In Honduras, two contingency planning missions led to a better understanding of the humanitarian consequences of the political crisis. The crisis culminated in the forcible removal and exile of the Honduran President by the Honduran military acting on the Supreme Court’s orders. In Peru, a REDLAC mission supported the HCT in setting up a cluster coordination structure and led to the development of a strategic plan, including a seismic risk study and preparedness planning for high-risk urban zones. In Panama, Bolivia and Colombia, OCHA supported disaster response simulations. OCHA also co-facilitated a workshop with the International Federation of the Red Cross (IFRC) in Panama, which underlined the importance of legal standards in humanitarian operations.
Regional partners showed a firmer commitment to pandemic influenza preparedness, leading to a more robust level of planning and preparation compared with the beginning of 2009. Most of the 35 countries in the region now have an updated preparedness plan.
OCHA also initiated a disaster response guide for governments. This allows authorities in the region to better understand the roles, responsibilities, services and tools that humanitarian actors offer during disasters. The guide is expected to be released in early 2010.
In collaboration with ROLAC, the Brazilian Government held the Second Regional Meeting on Enhancing International Humanitarian Partnerships. An important outcome was the creation of an online platform, which will enable governments to share information about humanitarian needs and contributions. Governments also pledged to compile and promote a regional document detailing national customs standards, protocols and procedures on the entry of relief items. Brazil is expected to present this virtual tool before a third meeting that Argentina will host in 2010.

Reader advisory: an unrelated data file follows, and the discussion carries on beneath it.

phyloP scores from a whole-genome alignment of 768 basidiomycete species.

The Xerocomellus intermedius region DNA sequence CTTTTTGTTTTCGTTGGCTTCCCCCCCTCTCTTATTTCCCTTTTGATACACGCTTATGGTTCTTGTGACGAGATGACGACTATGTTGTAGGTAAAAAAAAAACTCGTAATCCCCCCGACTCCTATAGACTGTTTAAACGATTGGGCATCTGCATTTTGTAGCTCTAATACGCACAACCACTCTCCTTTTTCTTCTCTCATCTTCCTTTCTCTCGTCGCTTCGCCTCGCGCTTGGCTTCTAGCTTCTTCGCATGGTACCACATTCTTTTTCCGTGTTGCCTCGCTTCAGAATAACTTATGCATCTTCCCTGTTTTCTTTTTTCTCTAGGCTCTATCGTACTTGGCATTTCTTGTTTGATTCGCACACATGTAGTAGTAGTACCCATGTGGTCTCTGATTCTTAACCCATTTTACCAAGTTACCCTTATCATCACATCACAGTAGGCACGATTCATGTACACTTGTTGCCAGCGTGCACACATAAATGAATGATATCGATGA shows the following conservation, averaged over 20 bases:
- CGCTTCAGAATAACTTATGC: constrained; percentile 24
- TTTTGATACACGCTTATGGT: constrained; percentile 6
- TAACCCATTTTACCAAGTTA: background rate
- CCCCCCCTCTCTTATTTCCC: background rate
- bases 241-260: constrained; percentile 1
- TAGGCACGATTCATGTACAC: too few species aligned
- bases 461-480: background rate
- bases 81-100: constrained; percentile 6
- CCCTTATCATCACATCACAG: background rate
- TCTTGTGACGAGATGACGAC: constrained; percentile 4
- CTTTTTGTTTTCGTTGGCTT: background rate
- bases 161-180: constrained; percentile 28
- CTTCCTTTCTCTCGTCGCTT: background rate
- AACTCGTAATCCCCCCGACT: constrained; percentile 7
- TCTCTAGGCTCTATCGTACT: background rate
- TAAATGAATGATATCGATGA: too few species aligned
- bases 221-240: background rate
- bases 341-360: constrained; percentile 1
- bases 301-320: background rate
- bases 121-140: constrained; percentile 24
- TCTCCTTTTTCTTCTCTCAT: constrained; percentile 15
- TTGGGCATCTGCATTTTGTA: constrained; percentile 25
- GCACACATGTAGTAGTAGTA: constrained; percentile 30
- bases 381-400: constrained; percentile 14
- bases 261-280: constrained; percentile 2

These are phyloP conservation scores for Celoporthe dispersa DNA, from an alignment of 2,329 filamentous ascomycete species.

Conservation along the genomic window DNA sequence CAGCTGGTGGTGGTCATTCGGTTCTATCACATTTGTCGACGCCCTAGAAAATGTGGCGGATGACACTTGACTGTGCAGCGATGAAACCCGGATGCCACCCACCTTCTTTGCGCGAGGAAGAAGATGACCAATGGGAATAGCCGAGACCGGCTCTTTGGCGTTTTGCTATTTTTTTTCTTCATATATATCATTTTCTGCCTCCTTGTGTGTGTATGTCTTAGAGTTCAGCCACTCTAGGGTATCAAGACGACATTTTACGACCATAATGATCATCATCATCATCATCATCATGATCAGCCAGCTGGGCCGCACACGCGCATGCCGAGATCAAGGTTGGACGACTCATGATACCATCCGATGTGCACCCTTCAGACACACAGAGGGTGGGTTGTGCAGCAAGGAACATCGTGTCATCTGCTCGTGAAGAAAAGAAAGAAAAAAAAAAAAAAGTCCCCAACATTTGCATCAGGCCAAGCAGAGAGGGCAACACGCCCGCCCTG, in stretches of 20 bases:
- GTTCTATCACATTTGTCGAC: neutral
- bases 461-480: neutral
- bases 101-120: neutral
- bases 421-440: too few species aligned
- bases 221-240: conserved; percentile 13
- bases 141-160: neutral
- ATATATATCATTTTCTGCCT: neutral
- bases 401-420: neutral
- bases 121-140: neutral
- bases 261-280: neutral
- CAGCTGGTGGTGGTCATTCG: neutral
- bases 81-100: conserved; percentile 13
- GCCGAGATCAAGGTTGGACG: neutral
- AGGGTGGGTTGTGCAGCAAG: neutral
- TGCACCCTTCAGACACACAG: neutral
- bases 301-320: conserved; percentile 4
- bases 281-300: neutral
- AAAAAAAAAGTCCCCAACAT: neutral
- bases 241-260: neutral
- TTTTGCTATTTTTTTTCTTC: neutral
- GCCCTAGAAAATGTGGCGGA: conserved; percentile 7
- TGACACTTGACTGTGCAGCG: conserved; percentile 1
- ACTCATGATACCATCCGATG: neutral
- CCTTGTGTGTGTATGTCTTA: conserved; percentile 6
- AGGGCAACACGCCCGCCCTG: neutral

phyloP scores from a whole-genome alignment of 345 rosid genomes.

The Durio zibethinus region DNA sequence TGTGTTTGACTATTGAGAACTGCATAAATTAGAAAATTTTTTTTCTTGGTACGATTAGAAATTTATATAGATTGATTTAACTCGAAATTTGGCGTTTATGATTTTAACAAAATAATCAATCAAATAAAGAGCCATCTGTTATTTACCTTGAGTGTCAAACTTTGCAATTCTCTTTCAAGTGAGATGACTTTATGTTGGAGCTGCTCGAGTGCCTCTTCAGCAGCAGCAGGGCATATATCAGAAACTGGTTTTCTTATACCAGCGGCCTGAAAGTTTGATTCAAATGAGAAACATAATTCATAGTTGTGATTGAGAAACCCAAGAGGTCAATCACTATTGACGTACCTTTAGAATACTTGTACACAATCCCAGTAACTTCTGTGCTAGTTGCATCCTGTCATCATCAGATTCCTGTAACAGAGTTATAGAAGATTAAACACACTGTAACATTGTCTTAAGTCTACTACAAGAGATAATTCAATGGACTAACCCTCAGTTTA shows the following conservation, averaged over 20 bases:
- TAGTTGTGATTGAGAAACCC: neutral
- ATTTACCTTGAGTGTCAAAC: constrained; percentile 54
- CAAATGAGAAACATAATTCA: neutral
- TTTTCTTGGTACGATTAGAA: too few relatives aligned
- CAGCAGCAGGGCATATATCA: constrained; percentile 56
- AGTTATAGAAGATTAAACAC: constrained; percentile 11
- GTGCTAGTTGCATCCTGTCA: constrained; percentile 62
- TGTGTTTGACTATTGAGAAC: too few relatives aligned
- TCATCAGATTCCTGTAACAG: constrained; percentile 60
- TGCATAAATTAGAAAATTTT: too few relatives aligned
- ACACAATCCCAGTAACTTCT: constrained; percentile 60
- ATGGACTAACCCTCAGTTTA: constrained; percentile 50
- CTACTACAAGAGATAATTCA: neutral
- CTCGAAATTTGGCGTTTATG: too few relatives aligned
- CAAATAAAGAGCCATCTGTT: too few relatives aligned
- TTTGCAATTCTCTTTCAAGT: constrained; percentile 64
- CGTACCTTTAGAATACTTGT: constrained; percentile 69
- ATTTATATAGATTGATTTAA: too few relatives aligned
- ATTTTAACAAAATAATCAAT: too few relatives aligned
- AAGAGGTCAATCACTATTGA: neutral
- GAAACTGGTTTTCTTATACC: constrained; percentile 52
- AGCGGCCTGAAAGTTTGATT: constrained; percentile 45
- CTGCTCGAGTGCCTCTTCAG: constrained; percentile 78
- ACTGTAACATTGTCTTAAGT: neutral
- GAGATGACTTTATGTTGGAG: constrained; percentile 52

Redhum was included in several governmental preparedness and response plans as the main platform to support IM. Its partners included national disaster management authorities, the Red Cross and Red Crescent Movement, NGOs and academic institutions.
During November, a workshop on gender and gender-based violence in humanitarian contexts was organized in Panama, with participants from seven countries in the region. The workshop mainly sought to reinforce partnerships among national and sub-regional women’s organizations, national civil defence/protection institutions, United Nations agencies and NGOs. Participants will have the opportunity to review national contingency plans and define next steps to ensure a gender perspective is integrated into these documents.
Due to the relatively low intensity of the hurricane season in 2009, ROLAC provided less response support to countries in the region compared with previous years. This resulted in savings against original budget requirements for surge and other direct support measures. In addition, the office experienced some delays in finalizing the recruitment of various positions, including national disaster response advisors. As a more intense hurricane season is expected in 2010, the expenditure rate is likely to return to pre-2009 levels.